5 Different Economic And Financial Indicators Suggest No Signs Of Recession

 |  Includes: DIA, QQQ, SPY
by: Mark J. Perry

From the Philadelphia Federal Reserve:

"The Aruoba-Diebold-Scotti (ADS) business conditions index is designed to track real business conditions at high frequency. Its underlying (seasonally adjusted) economic indicators (weekly initial jobless claims; monthly payroll employment, industrial production, personal income less transfer payments, manufacturing and trade sales; and quarterly real GDP) blend high- and low-frequency information and stock and flow data.

The average value of the ADS index is zero. Progressively bigger positive values indicate progressively better-than-average conditions, whereas progressively more negative values indicate progressively worse-than-average conditions. The ADS index may be used to compare business conditions at different times. A value of -3.0, for example, would indicate business conditions significantly worse than at any time in either the 1990-91 or the 2001 recession, during which the ADS index never dropped below -2.0."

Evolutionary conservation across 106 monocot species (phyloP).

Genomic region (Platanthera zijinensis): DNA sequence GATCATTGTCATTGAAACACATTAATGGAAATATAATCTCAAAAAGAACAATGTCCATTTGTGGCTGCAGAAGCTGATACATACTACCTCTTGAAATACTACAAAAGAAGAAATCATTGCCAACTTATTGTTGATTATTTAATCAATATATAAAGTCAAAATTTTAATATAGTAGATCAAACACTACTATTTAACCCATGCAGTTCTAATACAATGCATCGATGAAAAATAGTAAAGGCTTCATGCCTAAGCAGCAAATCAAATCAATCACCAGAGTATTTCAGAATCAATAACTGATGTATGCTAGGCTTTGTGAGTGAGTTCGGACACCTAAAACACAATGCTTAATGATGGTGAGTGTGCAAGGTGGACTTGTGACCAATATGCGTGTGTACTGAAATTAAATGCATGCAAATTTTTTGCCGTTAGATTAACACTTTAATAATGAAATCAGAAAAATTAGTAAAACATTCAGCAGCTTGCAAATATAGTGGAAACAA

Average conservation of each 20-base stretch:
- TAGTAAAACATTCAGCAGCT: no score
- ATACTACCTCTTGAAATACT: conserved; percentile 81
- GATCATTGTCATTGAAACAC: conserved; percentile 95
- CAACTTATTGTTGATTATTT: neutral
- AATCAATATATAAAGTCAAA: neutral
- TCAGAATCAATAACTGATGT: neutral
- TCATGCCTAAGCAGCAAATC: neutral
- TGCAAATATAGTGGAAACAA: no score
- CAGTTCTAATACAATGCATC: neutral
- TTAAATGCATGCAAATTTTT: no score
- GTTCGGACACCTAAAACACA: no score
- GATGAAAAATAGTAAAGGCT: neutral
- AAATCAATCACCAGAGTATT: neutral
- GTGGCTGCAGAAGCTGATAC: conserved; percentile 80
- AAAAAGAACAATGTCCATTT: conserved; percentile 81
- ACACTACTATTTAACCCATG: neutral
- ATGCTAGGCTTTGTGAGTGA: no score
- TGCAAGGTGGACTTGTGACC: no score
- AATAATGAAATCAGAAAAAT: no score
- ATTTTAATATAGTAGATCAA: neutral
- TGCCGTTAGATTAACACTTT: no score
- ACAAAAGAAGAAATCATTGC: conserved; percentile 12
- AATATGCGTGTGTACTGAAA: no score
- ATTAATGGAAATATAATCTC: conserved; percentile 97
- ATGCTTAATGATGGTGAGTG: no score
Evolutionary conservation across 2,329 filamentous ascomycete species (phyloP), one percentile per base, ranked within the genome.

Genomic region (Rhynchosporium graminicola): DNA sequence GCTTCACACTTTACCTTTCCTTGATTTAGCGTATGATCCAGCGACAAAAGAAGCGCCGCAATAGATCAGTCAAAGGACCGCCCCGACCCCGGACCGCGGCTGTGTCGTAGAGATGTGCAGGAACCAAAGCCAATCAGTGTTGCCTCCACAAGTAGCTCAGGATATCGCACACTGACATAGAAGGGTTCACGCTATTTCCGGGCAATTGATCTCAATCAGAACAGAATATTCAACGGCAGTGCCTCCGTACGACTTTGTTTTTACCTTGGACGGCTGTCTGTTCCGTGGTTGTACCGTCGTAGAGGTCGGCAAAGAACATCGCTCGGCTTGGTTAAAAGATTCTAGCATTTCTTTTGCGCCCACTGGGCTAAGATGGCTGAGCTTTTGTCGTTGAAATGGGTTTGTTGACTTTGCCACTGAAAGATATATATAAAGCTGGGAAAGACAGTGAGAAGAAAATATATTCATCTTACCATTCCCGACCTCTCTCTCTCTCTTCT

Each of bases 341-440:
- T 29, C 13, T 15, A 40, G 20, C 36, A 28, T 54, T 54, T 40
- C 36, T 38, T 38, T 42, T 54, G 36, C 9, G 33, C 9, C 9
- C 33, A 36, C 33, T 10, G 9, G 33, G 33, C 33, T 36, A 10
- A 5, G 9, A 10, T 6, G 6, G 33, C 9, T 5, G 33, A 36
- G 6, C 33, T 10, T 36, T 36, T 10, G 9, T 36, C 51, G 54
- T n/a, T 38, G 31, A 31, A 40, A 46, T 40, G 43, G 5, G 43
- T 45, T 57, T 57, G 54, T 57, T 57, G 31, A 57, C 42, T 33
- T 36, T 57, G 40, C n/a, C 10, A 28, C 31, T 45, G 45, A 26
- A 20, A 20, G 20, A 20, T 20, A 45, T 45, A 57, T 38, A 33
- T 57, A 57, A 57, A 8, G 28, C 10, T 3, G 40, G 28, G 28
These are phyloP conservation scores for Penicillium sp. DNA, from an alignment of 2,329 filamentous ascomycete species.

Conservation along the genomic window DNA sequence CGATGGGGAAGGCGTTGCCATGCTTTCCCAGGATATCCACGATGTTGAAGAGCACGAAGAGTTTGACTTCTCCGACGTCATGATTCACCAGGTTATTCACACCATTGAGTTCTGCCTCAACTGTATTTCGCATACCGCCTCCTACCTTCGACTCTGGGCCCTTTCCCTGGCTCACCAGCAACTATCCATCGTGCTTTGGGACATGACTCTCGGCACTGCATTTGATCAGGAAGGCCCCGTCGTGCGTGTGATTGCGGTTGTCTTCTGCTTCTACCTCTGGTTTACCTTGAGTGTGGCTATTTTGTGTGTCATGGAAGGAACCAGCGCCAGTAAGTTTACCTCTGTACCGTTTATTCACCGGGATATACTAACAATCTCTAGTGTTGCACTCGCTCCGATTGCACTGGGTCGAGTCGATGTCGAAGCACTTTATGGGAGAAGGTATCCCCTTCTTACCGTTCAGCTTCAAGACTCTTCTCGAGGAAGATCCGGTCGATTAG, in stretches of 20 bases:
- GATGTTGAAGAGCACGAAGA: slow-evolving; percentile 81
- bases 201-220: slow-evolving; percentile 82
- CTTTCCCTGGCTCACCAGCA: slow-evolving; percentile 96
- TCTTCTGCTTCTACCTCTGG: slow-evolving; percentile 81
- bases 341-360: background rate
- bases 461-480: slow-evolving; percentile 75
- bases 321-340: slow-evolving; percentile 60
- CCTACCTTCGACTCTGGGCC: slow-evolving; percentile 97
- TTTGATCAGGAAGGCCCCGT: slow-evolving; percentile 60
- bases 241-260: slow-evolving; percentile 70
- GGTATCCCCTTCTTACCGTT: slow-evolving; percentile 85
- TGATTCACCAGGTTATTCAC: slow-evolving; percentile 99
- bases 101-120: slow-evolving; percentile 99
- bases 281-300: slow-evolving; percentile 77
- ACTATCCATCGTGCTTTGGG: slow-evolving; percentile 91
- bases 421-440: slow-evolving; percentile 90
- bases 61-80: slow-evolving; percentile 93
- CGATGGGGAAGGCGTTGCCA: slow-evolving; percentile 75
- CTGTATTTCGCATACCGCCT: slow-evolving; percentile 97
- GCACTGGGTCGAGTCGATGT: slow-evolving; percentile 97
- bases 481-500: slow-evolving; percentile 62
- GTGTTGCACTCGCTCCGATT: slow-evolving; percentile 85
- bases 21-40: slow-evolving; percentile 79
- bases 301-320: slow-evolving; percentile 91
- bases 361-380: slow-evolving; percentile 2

MP: The chart above displays the daily ADS index from the beginning of 2000 through the end of July. Recent values of the ADS business index are close to zero and have gradually been increasing from the recent lows in March. This real-time measurement of business conditions is indicating no statistical evidence of a recession, and is in fact providing support for business conditions that are close to average.

Recent readings from other financial and economic indicators are also showing no evidence of recessionary conditions in the U.S. economy including:

1. Bloomberg's "U.S. Financial Conditions Index" has been rising for the last year, indicating a gradual and ongoing improvement for the underlying conditions in the U.S. financial markets.

2. The Chicago Fed National Financial Conditions Risk Subindex is at the lowest (best) level in more than a year, and has been declining (improving) since the beginning of the year.

3. The St. Louis Financial Stress Index has been trending downward (improving) since last October and is back to pre-recession 2007 levels.

4. The Kansas City Financial Stress Index has been below zero for the last five months (a sign of low stress), and this measure of financial stress is also now back to pre-recession 2007 levels.

Bottom Line: Where's the recession? Surely there would be indications from at least one of these five measures of economic and financial conditions if the economy was weakening to the point that a recession was underway or pending? All five indicators accurately signaled the last recession in 2007-2009, so they can't all be wrong this time, can they?